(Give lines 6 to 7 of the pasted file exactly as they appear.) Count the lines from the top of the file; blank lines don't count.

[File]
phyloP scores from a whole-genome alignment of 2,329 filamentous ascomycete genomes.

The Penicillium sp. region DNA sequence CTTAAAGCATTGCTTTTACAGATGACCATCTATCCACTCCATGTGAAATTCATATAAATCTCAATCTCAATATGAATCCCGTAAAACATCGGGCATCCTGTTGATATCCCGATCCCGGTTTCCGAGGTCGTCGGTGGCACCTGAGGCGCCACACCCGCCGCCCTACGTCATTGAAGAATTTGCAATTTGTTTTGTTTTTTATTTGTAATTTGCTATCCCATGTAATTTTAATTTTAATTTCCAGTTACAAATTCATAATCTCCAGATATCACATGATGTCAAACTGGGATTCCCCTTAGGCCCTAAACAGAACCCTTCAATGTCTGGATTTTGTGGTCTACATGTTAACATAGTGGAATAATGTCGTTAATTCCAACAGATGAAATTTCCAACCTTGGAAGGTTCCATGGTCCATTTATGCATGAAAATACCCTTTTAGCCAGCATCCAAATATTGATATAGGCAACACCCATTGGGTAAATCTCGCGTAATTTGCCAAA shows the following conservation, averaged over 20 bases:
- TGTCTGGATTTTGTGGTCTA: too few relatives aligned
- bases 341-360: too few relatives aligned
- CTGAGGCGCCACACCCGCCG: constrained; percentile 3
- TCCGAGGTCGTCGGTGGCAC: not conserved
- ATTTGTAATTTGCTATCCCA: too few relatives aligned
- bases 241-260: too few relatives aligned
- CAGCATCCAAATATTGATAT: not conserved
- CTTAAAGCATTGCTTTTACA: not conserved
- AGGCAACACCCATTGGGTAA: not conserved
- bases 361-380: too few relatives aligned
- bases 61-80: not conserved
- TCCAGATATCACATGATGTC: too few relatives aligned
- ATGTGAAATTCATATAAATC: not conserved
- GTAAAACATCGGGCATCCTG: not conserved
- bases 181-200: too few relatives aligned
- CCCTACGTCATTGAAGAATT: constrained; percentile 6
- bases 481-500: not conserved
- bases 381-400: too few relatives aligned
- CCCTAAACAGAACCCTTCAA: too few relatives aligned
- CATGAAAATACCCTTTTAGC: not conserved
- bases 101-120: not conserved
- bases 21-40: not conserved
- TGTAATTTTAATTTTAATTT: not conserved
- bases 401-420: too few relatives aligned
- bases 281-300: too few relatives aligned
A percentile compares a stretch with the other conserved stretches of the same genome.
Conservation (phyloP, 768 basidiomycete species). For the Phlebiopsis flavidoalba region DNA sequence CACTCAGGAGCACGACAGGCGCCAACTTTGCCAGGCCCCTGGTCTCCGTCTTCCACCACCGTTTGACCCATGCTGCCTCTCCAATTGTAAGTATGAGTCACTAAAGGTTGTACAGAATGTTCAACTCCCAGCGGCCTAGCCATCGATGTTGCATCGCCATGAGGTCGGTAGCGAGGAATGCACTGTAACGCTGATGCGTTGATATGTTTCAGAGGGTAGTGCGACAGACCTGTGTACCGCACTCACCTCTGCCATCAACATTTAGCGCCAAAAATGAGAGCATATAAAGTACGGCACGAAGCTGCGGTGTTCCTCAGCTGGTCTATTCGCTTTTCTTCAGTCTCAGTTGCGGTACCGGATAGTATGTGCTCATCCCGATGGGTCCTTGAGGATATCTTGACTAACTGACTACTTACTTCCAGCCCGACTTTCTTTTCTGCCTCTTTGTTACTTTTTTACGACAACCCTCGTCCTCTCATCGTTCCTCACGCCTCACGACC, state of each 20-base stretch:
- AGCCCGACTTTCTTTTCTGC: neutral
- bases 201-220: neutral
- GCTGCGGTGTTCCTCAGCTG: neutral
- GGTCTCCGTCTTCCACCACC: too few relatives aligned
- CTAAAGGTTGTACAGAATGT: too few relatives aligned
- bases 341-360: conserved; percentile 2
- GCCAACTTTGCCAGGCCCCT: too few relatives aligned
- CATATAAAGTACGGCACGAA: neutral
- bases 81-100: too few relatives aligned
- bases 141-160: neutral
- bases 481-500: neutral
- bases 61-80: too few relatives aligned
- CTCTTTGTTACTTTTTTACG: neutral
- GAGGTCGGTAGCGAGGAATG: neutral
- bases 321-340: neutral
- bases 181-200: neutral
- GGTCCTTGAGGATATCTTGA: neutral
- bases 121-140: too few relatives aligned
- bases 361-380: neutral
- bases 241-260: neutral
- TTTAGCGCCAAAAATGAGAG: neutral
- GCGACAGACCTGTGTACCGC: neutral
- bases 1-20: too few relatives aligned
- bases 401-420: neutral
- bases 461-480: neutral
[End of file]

- TCCGAGGTCGTCGGTGGCAC: not conserved
- ATTTGTAATTTGCTATCCCA: too few relatives aligned